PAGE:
Adam Elsheimer (1578-1610) was a German atist, who is most well-known for his small paintings on copper plates, often referred to as cabinet paintings. This piece is special because it is not a cabinet painting. It is actually done on paper and is a rare example of draftsmanship by the artist. It was completed sometime between 1605 and 1608.
You might think the photo quality is really off here but the image you are seeing comes from the National Gallery of Art in Washington. Elsheimer’s painting is part of the Wolfgang Ratjen Collection and was included in their exhibition of that collection (German Master Drawings from the Wolfgang Ratjen Collection, 1580-1900) held May 16, 2010–January 2, 2011.
The shadows were created on purpose using gouache (a paint with pigment, a binding agent and other inert materials) and ink. He created this indistinct lighting by using a layered technique. He would use brown paper and draw the figures in black. He would then build layer upon layer of opaque color working from darker hues to lighter tones. He would finally add white to convey illumination and cast an eerie glow over this depiction of Ceres and Stellio.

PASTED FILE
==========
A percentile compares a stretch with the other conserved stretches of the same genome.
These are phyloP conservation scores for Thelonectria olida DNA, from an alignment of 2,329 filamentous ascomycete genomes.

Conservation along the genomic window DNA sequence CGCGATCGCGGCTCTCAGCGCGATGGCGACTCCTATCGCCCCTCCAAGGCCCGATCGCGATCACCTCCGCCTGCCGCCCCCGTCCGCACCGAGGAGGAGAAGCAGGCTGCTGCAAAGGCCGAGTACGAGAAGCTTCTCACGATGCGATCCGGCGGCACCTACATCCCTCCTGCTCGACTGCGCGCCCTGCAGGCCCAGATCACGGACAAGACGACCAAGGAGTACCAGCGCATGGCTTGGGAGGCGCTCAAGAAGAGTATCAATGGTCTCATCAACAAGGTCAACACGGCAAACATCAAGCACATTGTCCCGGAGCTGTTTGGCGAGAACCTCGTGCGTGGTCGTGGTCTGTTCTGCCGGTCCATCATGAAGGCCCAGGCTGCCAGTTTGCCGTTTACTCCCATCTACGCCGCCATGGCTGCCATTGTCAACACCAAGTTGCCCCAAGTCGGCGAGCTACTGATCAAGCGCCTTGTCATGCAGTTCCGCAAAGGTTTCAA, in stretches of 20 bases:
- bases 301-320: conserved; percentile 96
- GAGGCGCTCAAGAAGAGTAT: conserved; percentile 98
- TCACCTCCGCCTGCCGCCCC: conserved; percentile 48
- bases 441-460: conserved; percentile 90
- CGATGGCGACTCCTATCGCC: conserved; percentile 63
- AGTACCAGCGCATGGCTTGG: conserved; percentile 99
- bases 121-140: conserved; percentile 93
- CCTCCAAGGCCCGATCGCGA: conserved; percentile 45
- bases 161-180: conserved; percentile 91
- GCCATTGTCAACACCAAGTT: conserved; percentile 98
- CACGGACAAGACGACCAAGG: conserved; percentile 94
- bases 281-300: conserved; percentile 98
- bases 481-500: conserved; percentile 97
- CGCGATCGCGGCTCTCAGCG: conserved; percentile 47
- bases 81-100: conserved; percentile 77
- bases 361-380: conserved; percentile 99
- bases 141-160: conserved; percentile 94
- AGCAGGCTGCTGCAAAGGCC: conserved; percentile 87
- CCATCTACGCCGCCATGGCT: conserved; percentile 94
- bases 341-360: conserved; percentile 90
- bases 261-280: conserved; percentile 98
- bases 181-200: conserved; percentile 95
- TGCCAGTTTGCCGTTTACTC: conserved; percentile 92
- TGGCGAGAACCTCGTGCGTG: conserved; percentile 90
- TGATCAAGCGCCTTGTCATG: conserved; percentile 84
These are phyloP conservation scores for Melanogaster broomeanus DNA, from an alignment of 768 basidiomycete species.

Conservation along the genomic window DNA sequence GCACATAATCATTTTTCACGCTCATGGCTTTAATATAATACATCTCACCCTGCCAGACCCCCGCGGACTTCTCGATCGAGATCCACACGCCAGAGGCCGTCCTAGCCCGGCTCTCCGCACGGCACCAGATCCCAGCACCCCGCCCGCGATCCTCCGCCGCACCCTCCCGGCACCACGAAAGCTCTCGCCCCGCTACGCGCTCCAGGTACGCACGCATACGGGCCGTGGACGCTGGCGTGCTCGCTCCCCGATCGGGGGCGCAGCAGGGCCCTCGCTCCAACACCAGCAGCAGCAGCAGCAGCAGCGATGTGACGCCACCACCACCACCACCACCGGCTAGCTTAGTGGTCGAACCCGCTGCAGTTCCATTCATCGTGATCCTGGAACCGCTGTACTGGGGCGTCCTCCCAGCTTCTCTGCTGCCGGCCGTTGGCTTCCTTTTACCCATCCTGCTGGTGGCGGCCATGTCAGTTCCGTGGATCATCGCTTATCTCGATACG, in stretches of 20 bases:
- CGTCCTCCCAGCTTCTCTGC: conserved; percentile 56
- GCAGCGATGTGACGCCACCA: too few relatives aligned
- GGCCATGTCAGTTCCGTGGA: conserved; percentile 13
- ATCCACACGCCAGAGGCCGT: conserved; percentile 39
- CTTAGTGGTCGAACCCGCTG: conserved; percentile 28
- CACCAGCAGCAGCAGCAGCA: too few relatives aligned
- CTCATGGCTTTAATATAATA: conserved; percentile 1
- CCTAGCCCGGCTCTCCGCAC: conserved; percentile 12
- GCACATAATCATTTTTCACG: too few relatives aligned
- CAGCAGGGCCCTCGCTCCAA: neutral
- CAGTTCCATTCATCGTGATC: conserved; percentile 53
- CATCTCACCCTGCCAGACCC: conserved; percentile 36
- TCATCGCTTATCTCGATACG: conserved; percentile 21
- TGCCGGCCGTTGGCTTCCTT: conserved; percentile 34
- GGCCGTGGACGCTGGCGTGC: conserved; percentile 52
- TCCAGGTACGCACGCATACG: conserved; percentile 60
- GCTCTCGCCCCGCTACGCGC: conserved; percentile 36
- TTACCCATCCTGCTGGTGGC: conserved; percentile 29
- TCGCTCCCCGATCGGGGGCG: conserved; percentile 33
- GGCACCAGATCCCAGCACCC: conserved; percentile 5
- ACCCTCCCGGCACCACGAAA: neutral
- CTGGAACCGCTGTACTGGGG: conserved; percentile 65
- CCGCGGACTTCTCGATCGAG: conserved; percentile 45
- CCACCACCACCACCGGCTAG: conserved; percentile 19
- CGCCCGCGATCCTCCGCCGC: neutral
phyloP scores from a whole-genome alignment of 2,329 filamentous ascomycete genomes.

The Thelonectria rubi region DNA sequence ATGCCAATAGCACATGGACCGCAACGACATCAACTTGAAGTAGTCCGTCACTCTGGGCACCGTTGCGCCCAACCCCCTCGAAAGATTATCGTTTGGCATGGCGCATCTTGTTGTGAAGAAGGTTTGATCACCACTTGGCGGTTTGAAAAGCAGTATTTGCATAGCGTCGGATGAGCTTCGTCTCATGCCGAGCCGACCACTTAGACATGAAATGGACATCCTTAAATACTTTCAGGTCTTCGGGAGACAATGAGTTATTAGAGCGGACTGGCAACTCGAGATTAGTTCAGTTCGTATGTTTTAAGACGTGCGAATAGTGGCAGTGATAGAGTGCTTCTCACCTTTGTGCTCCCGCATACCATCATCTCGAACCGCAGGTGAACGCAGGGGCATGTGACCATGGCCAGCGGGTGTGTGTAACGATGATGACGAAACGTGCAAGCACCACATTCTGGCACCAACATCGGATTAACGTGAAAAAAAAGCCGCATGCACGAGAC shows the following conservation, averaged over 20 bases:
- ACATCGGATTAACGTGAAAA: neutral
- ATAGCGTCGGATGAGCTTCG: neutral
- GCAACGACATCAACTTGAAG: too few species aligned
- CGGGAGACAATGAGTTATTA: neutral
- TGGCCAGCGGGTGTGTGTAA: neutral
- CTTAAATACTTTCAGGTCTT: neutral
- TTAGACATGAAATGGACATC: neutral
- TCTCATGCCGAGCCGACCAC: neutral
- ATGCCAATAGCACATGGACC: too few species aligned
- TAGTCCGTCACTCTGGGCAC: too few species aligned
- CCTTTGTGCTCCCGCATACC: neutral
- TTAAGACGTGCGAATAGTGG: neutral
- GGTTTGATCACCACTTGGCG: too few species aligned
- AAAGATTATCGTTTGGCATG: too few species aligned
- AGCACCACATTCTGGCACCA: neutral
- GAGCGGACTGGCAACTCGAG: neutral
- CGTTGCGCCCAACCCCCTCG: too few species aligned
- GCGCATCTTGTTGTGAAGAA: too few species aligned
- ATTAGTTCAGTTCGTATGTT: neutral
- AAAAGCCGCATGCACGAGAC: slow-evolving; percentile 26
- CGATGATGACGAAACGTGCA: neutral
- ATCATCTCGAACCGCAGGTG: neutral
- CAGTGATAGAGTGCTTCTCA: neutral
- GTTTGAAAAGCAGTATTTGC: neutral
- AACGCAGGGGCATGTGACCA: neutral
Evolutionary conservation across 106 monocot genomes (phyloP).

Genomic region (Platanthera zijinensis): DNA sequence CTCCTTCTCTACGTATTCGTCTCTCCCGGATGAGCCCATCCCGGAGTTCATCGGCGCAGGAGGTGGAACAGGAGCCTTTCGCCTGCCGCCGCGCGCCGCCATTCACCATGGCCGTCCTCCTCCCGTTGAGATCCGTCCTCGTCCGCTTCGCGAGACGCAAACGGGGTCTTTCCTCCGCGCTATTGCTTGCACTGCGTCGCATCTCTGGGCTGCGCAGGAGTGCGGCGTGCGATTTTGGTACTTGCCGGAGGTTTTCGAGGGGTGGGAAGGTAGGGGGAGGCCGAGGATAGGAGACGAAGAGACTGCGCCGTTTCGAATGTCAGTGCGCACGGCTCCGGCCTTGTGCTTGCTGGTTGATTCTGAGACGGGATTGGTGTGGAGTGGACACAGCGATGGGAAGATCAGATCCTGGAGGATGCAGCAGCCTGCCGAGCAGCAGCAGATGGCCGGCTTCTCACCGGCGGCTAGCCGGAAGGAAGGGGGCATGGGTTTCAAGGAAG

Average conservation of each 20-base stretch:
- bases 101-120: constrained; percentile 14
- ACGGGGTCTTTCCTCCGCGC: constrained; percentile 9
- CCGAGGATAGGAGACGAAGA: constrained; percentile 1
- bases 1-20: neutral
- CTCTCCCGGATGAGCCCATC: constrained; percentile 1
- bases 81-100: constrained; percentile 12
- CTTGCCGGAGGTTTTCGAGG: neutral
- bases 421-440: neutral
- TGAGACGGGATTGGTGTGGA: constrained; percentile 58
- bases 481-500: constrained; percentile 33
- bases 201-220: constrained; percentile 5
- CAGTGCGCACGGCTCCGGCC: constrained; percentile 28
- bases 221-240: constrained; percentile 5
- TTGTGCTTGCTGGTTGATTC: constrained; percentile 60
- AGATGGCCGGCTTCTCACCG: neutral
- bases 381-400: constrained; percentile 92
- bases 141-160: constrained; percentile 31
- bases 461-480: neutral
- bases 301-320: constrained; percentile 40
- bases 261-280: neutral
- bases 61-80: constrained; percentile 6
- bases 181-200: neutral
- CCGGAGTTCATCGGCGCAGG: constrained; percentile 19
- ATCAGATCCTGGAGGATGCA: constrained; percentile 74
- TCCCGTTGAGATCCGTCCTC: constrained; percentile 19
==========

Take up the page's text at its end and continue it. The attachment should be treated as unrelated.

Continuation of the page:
Ceres was the Roman goddess of agriculture. When her daughter, Proserpina, had been abducted, she searched the earth to find her. She carried lit torches and would shout her daughter’s name wherever three or four roads met. The story continues that along her journeys, she encountered a young man Stellio. Feeling faint and weary from her unsuccessful search, she was hungrily eating a bowl of porridge. Young Stellio ridiculed the goddess for the eagerness with which she was eating. To ensure the young man would never again have the opportunity to offend her, Ceres threw the porridge in his face and turned him into a spotted lizard.
In Greek mythology, Ceres was called Demeter.
If you would like to learn more about this German artist, his life and see more examples of his work, please visit out biography of Adam Elsheimer.